The policeman, who wished to keep his identity secret, said he shot the murderer Seifeddine Rezgui following his 25-minute rampage. He spotted the gunman while he was praying in a side street and shot the 23-year-old aviation student, who was armed with an assault rifle and grenades.
Following his killing spree, Rezgui stopped outside a housing development belonging to Mayel Moncef, 56.
As bullets rained down on the gunman from rooftop snipers, he dropped to his knees in prayer, allowing a grenade to roll from his hand and into the gutter.
Mr Moncef then picked up a stack of terracotta roof tiles and threw it on the head of the gunman, causing him to stumble. He walked a few yards before the policeman shot him dead.
'I put two bullets in him. I haven't slept since', he told the Sunday People.
Witness accounts say Rezgui was seen laughing and joking among the midday bathers, looking like any other tourist.
But he was actually carefully picking out the victims he would murder with a Kalashnikov hidden in his parasol.
In the murderous rampage on the crowded Tunisian beachfront at El Kantaoui near Sousse, he killed 38 - with 36 seriously wounded.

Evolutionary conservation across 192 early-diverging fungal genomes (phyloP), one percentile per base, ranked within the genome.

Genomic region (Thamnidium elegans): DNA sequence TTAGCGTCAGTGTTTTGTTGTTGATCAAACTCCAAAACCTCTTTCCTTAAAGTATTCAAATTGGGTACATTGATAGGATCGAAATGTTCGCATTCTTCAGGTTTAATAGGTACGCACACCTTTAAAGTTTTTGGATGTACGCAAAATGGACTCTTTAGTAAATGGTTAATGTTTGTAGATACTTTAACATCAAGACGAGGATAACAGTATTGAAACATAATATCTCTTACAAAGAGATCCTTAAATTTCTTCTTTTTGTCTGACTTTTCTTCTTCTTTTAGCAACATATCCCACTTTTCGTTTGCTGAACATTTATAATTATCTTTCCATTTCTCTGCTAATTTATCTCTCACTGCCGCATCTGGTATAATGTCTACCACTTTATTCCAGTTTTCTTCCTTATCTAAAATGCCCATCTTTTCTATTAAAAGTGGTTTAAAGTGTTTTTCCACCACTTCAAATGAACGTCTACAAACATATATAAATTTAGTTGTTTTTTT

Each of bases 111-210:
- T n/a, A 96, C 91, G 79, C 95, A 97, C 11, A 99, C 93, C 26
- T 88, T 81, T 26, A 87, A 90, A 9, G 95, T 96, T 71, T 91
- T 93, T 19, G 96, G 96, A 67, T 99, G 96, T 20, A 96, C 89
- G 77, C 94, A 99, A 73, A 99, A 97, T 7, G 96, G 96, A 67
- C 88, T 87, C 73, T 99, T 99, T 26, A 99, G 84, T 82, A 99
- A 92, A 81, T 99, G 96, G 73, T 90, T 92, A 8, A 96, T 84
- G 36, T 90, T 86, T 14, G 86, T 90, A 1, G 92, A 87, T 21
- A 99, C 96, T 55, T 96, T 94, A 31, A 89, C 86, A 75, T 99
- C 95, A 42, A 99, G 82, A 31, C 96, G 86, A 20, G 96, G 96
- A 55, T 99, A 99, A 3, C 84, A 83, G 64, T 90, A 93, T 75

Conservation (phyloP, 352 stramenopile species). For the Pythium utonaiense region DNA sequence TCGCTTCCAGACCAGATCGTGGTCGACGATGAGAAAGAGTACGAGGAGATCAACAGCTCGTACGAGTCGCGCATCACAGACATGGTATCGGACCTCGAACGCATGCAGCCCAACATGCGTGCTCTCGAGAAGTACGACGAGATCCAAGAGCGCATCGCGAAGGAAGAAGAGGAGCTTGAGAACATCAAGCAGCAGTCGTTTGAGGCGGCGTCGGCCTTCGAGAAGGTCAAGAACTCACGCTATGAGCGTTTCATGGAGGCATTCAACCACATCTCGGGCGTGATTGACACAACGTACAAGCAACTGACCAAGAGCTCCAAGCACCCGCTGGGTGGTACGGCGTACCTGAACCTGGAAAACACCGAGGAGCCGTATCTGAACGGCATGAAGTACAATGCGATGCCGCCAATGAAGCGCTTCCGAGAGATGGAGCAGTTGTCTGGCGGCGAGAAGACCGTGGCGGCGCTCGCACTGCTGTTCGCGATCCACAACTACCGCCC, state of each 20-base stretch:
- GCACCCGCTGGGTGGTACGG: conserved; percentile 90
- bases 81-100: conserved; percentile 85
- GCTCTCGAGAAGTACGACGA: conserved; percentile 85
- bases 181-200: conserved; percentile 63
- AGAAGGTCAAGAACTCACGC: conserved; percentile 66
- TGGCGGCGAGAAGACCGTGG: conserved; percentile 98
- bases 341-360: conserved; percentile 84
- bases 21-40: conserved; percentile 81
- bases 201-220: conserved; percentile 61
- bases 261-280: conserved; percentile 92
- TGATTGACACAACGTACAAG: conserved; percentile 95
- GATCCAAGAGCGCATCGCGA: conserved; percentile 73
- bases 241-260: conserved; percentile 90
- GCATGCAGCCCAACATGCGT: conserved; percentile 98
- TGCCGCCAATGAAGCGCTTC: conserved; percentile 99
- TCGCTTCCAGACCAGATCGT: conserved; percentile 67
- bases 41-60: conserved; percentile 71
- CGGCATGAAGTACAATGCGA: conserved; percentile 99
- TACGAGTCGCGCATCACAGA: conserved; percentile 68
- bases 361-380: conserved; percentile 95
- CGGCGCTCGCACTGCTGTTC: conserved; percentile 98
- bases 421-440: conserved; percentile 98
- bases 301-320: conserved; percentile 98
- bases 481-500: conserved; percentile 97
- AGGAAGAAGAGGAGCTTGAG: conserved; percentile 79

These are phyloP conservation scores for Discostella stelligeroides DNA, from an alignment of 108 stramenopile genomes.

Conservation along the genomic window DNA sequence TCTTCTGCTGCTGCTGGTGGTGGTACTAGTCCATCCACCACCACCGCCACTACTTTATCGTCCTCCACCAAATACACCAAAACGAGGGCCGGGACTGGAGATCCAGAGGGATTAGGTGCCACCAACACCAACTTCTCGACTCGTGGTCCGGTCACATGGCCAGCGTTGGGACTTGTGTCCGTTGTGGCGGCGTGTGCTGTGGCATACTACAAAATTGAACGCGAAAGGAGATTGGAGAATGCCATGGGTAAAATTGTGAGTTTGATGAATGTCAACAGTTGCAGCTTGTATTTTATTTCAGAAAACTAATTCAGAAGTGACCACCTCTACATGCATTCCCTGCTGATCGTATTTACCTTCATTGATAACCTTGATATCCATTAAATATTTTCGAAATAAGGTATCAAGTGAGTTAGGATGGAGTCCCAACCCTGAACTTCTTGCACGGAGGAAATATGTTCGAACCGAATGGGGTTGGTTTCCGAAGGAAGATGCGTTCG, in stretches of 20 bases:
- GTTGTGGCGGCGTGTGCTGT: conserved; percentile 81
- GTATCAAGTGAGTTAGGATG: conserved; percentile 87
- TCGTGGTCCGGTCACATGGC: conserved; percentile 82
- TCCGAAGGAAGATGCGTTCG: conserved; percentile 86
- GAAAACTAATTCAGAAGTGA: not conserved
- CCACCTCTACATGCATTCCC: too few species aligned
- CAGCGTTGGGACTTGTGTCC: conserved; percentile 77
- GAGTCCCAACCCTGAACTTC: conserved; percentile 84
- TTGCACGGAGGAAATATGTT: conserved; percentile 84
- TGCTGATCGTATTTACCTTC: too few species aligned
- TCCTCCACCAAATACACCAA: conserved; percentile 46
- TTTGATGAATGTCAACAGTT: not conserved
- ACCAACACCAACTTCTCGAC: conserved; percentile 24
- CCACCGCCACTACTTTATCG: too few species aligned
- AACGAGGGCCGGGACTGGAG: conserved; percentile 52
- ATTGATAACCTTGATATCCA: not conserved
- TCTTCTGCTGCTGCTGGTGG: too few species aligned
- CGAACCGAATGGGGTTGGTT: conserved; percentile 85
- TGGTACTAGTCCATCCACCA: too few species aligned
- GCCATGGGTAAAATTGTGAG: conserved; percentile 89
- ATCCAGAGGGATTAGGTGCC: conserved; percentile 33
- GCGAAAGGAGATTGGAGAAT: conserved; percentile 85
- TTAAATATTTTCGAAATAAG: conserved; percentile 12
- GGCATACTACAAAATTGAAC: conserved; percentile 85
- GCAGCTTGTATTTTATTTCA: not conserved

The British were his prime targets and at least 15 have been confirmed dead.
'One minute you're on a sun lounger then the next there are bullets whizzing past your head', one witness said.
Last night, a Tunisian Interior Ministry source said that while Rezgui did not have a criminal record, he was known to authorities for 'low level radicalism' and was once stopped by police for smoking cannabis.
The source confirmed Rezgui was an active member of a radical group called Islamic Youth and would go to mosques controlled by radical preachers.
By the time he launched his killing spree in Sousse, Rezgui was said to be working with ISIS, which yesterday posted a picture of him with two assault rifles either side of him, on its website.
Using Rezgui's jihadi name, Abu Yahya al-Qayrawani, it described him as 'Our brother, the soldier of the Caliphate'.
Speaking from the family home in Gaafour, a poor area of Tunisia's Saliana province, his uncle Ali Bin Muhammad Rezgui said: 'He was a sweet boy when he was younger. He was a breakdancer and loved football. He should have had a long, happy life.'
UK Daily Mail